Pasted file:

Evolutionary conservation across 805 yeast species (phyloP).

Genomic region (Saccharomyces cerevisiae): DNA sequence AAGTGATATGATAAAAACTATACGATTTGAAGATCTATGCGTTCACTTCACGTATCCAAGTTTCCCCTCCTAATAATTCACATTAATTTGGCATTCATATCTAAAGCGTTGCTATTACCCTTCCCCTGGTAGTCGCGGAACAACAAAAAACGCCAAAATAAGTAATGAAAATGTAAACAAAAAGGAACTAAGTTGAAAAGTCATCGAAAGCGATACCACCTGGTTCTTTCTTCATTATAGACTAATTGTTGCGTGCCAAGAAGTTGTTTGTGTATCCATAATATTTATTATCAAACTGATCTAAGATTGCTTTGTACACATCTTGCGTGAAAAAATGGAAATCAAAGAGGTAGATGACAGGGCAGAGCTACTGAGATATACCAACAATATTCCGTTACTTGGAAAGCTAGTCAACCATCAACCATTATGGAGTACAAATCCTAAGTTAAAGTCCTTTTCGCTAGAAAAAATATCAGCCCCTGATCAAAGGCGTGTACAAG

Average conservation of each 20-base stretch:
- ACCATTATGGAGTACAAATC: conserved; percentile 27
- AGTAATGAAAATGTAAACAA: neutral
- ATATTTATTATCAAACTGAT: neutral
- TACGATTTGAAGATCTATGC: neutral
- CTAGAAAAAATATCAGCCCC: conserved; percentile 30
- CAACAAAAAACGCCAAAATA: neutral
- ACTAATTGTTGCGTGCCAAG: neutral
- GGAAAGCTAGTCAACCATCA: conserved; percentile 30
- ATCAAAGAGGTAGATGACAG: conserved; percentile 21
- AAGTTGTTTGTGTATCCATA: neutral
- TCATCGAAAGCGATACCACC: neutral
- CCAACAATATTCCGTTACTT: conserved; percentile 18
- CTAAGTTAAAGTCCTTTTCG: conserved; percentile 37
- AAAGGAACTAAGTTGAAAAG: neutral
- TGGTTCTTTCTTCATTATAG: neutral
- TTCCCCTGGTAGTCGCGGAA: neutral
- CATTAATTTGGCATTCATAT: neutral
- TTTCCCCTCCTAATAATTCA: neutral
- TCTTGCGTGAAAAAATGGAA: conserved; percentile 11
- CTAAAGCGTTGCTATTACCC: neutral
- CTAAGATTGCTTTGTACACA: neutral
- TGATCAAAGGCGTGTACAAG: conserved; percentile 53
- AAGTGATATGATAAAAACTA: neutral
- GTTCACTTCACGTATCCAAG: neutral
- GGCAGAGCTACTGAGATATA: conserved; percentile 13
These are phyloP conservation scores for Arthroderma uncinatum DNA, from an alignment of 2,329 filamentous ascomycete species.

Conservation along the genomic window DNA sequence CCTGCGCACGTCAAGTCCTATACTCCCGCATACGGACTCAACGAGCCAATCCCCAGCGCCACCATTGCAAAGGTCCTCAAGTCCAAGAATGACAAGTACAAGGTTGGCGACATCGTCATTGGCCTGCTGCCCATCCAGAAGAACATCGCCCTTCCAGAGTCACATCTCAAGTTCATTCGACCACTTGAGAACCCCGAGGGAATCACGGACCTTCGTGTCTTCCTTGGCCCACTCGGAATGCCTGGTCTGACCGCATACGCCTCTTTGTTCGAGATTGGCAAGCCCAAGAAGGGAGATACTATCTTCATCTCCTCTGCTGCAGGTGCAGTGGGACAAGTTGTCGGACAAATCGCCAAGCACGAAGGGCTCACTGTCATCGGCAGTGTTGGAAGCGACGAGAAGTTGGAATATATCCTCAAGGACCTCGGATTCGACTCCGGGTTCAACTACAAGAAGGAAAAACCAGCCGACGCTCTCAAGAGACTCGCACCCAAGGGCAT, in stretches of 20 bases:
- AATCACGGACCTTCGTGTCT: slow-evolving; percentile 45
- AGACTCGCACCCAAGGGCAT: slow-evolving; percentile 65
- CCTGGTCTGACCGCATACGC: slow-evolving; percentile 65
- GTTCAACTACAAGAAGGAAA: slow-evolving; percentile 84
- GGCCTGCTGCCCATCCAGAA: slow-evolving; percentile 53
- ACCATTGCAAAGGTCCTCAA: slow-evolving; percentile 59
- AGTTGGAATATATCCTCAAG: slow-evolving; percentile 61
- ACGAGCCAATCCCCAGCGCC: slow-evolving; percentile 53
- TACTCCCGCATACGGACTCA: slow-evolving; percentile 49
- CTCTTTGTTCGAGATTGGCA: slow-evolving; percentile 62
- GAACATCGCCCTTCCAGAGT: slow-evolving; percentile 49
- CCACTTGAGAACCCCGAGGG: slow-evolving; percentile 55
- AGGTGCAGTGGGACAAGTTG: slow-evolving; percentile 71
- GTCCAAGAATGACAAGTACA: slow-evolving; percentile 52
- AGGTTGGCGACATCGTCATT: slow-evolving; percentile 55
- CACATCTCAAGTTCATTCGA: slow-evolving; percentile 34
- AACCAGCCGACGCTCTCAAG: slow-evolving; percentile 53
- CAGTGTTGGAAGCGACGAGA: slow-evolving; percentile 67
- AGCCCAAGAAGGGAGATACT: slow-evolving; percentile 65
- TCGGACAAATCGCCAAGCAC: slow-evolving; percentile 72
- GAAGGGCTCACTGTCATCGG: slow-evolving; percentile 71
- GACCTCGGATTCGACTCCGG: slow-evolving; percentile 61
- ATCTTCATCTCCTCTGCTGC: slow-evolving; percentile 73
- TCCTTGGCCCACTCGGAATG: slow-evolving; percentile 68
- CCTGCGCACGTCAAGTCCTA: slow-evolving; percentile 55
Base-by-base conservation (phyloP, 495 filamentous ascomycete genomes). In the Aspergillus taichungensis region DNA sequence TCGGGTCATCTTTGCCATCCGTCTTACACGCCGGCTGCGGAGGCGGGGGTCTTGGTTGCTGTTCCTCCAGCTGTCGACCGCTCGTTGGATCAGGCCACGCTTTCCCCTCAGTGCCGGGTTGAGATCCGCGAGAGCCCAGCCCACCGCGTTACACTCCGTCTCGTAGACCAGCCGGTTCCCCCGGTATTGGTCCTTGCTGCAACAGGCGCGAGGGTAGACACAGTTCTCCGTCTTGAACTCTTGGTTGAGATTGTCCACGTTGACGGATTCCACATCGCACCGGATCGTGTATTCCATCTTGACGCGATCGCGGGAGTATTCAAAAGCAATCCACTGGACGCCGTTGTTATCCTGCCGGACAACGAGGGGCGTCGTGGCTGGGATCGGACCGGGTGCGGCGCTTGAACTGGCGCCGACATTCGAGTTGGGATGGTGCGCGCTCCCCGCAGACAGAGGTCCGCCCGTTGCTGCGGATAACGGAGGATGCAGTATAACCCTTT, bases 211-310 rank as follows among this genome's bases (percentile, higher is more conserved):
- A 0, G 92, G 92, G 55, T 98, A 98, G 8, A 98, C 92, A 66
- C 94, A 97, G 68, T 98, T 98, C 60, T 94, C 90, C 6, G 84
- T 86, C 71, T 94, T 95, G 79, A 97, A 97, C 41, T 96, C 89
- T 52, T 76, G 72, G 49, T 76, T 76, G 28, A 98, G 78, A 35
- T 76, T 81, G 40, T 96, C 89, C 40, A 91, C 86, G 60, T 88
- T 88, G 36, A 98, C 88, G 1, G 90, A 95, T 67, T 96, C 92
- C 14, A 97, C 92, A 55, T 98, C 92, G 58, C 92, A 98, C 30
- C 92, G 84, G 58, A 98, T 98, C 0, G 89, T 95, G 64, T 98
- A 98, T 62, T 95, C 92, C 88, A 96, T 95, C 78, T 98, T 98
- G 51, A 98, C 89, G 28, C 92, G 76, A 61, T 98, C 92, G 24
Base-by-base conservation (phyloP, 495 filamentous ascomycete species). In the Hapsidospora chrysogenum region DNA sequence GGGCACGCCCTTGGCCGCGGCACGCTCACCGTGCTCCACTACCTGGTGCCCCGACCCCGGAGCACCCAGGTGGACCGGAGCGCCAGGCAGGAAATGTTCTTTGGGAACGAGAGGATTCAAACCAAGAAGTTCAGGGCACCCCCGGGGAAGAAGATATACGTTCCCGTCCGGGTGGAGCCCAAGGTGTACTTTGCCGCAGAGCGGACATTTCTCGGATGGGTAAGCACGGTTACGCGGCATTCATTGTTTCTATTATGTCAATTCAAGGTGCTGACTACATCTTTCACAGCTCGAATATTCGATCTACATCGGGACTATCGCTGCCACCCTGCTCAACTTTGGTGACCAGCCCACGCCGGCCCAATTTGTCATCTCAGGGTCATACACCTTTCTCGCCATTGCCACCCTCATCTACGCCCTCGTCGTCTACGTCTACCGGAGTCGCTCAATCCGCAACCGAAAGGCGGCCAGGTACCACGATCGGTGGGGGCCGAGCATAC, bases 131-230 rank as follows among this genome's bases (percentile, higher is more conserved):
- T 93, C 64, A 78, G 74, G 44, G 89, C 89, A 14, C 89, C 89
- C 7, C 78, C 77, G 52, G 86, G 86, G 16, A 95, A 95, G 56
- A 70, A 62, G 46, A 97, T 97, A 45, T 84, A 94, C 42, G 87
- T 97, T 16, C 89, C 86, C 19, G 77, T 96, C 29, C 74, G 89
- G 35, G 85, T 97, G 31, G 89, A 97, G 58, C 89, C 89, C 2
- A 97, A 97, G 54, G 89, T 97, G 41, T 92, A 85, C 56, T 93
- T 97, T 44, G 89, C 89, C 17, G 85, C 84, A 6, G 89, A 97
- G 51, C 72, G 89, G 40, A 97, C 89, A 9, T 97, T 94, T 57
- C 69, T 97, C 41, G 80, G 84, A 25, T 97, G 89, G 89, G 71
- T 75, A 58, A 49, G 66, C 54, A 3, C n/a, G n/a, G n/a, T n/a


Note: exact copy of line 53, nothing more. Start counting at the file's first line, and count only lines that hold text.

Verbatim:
- ATCTTCATCTCCTCTGCTGC: slow-evolving; percentile 73